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Follow UD employee as he attends space shuttle Endeavour launch
2:46 p.m., April 8, 2011--Will you be watching when the space shuttle Endeavour makes its historic final launch from NASA’s Kennedy Space Center? The University of Delaware’s Doug White will be. He’s been selected from a pool of 4,100 applicants to watch the event in person from about three miles away and to receive back-stage access to NASA astronauts, scientists, and engineers.
White, a research associate at UD’s Hugh R. Sharp Campus in Lewes, is one of about 150 @NASA Twitter followers who were selected to take part in the launch event, known as a NASA Tweetup. A Tweetup is an informal meeting of people who use the social messaging tool Twitter, and this one is designed around publicizing and sharing information about the launch.
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While White can’t take anyone with him, he hopes to give others an opportunity to follow him virtually through his blog. School kids are especially encouraged follow along and can submit questions they’d like White to ask during his trip. He plans to use various technologies, including video, to send answers from NASA headquarters through his blog.
You also can follow along on Twitter by following White @cpuguru, or by watching the hashtag associated with the event, #NASATweetup.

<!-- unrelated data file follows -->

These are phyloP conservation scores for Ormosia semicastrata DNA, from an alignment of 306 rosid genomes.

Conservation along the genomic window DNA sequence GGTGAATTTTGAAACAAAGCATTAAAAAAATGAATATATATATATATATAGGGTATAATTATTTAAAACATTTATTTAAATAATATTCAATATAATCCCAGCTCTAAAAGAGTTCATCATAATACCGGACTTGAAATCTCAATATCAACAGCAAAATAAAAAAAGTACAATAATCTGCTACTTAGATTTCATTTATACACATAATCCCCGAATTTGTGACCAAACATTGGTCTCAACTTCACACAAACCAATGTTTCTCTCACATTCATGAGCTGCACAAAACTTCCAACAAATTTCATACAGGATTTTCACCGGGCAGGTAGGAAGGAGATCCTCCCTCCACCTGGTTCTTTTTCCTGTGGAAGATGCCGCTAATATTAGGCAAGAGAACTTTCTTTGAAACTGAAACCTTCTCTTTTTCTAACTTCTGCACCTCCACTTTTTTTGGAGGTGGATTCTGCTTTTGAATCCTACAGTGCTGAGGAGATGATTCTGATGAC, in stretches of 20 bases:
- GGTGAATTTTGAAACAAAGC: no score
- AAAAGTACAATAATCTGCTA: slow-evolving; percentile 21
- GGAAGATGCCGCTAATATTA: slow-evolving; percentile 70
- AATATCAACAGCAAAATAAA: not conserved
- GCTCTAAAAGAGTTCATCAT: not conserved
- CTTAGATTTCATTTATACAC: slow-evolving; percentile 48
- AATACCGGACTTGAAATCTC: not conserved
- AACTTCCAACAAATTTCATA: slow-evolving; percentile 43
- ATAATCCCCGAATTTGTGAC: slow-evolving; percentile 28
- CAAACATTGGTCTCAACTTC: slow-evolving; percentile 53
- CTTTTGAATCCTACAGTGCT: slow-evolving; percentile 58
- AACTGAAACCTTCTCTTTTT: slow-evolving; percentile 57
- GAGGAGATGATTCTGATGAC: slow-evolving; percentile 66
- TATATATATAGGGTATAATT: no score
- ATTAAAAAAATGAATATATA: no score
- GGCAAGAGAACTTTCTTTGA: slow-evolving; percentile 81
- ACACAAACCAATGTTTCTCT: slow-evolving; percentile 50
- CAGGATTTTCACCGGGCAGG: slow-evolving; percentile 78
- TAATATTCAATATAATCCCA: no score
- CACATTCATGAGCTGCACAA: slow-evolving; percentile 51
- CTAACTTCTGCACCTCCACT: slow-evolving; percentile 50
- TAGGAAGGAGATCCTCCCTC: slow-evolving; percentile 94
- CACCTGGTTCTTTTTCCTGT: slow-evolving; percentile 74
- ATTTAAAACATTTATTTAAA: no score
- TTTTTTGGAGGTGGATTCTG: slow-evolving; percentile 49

The shuttle’s mission to the International Space Station is currently set for April 29, though that date is subject to change. As NASA’s website notes, “Launching humans into space is a very complex business,” and many factors can affect the date of the event.
It’s partly that “complex business” that enthralls so many kids at a young age, and White was no exception. Asked if he always loved space research, he replied, “Oh yeah, what kid hasn’t?” Luckily for him, the science theme stuck. He spent time in the Navy as a nuclear reactor operator and electronics technician on nuclear submarines before heading to college. He has a bachelor’s degree in electronics and electrical engineering technology from Delaware State University.
These days White oversees the Ocean Information Center and collaborates with UD scientists on a range of research projects, including those in oceanography that use maps from satellites to track changes in the ocean.
“We use NASA satellites all the time to determine sea surface temperature, chlorophyll concentrations,” he said. “The space shuttle has been the work horse getting all that stuff up there. It’ll be really cool to see it.”
Article by Elizabeth Boyle
Photo by Lisa Tossey